Scottish actor Sam Heughan stars as Jamie Fraser in the television drama, Outlander, with whom he also shares a love of Scotch whisky. Unfiltered caught up with Sam to find out more about how his passion for Scotland’s national drink led to him becoming a member of The Scotch Malt Whisky Society.
Classic opening question, Sam – what was your first experience of whisky, and was it a happy one?
Growing up in Scotland, at any social occasion – whether it was a ceilidh in the local town hall, a get-together with friends or a village Hogmanay party – whisky was always present and seemed to warm everyone standing in the cold, enjoying each other’s company. My first taste (a well-known blended half bottle, sipped illicitly from a coat pocket) was disbelief in how anyone could drink (and enjoy!?) something so vile. But as I hit my late teens, I discovered single malts and started to enjoy and experiment with them.
I remember moving to London after graduating from drama school and my first winter there was spent feeling rather lost and yearning for home. A warm pub in north London and a large dram of a famous Speyside (they don’t sell Scottish measures!) filled me with such emotion and awakened the understanding that whisky can be enjoyed on many levels. It conjured memories of home, stories shared and distant friends. It became a regular event, meeting friends (old and new) in London and sharing our passion for whisky.
You used to work in a bar, so you must have been able to develop your whisky knowledge there.
I’ve worked in many bars as a jobbing actor, in London and Scotland, mostly as a cocktail barman for a friend’s catering company. We made many different drinks and served some fine wine and champagne. Yet always the staff at the end of the night would lean towards a simple and delicious quality spirit, rather than the complicated cocktails on offer. We began to appreciate the ingredients in each drink and realise that quality is the most important factor.
You also worked serving whisky and sushi – any recommendations for good pairings?
Recently on a press tour for Outlander in Japan, I was lucky to eat in an exclusive small sushi bar in downtown Tokyo. A family business, the son was 16, twice my size and an expert sushi master (and Kendo warrior!) At the end of the meal I was served (what I thought was dessert), a bowl of “strawberries and cream”. It in fact turned out to be raw fish guts and fermented tofu… you can imagine how that tasted! However, the sushi master also offered us some Hakushu – a slightly smoky Japanese single malt. He claimed it was an excellent pairing with the “dessert”. It was, and certainly the part of the meal I enjoyed the most!
How did you become a member of the SMWS?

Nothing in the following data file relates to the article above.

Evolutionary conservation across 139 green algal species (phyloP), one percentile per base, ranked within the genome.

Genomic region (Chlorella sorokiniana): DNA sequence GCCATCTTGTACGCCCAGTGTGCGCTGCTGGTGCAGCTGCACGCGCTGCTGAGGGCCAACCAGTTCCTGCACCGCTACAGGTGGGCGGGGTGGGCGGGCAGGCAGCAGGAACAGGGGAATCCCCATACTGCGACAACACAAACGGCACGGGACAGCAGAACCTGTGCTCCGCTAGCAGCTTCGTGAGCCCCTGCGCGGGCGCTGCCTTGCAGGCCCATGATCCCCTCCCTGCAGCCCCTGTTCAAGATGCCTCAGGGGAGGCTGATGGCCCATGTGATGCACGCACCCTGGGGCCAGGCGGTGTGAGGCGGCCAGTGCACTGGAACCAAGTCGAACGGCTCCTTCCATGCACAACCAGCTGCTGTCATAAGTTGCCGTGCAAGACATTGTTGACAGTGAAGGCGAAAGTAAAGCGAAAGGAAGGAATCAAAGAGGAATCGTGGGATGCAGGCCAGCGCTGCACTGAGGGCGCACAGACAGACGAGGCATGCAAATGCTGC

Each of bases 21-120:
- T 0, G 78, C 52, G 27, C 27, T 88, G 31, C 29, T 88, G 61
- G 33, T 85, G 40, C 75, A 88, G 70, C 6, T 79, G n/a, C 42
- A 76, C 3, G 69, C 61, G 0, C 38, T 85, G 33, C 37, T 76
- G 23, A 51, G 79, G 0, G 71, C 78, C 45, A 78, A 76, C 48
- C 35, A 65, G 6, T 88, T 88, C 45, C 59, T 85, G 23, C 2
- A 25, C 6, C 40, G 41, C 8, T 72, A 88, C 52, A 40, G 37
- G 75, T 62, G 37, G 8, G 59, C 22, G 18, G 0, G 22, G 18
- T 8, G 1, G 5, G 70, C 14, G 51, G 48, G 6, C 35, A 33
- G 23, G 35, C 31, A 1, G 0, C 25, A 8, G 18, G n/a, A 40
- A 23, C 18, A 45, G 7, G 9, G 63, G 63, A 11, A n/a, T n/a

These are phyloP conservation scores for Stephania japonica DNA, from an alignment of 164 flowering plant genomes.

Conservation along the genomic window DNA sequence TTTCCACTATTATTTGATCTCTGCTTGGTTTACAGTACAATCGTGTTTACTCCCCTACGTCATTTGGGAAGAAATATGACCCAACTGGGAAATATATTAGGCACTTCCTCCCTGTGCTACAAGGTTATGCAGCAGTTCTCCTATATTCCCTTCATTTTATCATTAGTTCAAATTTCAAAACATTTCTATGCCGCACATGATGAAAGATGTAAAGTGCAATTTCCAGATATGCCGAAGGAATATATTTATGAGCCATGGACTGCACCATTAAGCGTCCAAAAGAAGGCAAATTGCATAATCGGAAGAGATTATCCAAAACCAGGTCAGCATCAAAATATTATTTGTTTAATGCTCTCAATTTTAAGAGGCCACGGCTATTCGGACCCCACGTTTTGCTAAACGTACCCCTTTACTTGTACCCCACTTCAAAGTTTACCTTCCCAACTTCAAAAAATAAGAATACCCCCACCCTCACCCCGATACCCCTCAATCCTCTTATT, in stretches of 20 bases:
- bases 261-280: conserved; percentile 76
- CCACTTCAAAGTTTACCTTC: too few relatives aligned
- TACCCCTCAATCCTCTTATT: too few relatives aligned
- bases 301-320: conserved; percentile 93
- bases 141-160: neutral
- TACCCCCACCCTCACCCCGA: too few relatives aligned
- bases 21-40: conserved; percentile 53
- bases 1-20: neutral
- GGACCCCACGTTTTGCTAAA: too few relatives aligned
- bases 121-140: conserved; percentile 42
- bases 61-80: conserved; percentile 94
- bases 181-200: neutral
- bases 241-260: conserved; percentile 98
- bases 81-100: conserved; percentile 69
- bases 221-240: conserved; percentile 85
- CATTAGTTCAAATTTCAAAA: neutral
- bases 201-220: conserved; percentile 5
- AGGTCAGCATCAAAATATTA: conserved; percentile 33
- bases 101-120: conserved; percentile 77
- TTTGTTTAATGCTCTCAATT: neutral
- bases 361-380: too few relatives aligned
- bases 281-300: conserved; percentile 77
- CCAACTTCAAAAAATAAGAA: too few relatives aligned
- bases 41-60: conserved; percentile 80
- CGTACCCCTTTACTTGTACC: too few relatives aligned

I quickly became a bit bored with the regular high-street whiskies, and wanted to experiment more. Japan, Taiwan, India…I realised not just Scotland made amazing whisky. However, when I found the SMWS I was so happy – the ability to try rare cask strength whisky, based on its flavour profile and not on its brand name, was a great incentive.
28 Queen Street or The Vaults?
My family used to live in Leith near The Vaults, but I do like to drop into 28 Queen Street whenever I’m in Edinburgh. It’s dangerously easy to pass away an afternoon there…
Have you been able to get the cast and crew of Outlander to share your whisky passion?
Everyone on set is a fan of whisky and at the end of some long night shoots a few can be found sharing a dram before bed. Our showrunner Ron Moore is a great fan and I’ve managed to damage his collection a bit. My co-star Caitriona [Balfe] is Irish and there’s always a good bit of banter. I love Irish whisky too – Redbreast 21 is smooth and easy to drink but I recently tried some amazing English and Welsh whisky as well.
If you could use the stone circle of Craig na Dun to travel back in time to any period of whisky production, where and when would it be?
In Outlander, my character Jamie now has a still and is making whisky in North Carolina in the late 1700s. We could almost imagine he is one of the first bourbon makers, adapting his recipe to suit the local ingredients. I love that the Scottish culture is so strong in America and there is a deep bond between the countries. It was only a few generations ago that people immigrated from Scotland to settle there. America is a land of mixed cultures and immigrants. The whisky is a reminder and secret of their past homeland. My company, Great Glen, may have something to reveal about this unique bond soon…
What inspired you to get involved with that?
I set up the Great Glen Company to produce products that I believe in, using my heritage and passion as inspiration We are currently working on my brand of whisky with our first announcement due soon. First stop is obviously the lifelong dream to having my own dram.
To share Sam Heughan’s love for single cask, single malt whisky from The Scotch Malt Whisky Society, visit www.smws.com/whisky-club-membership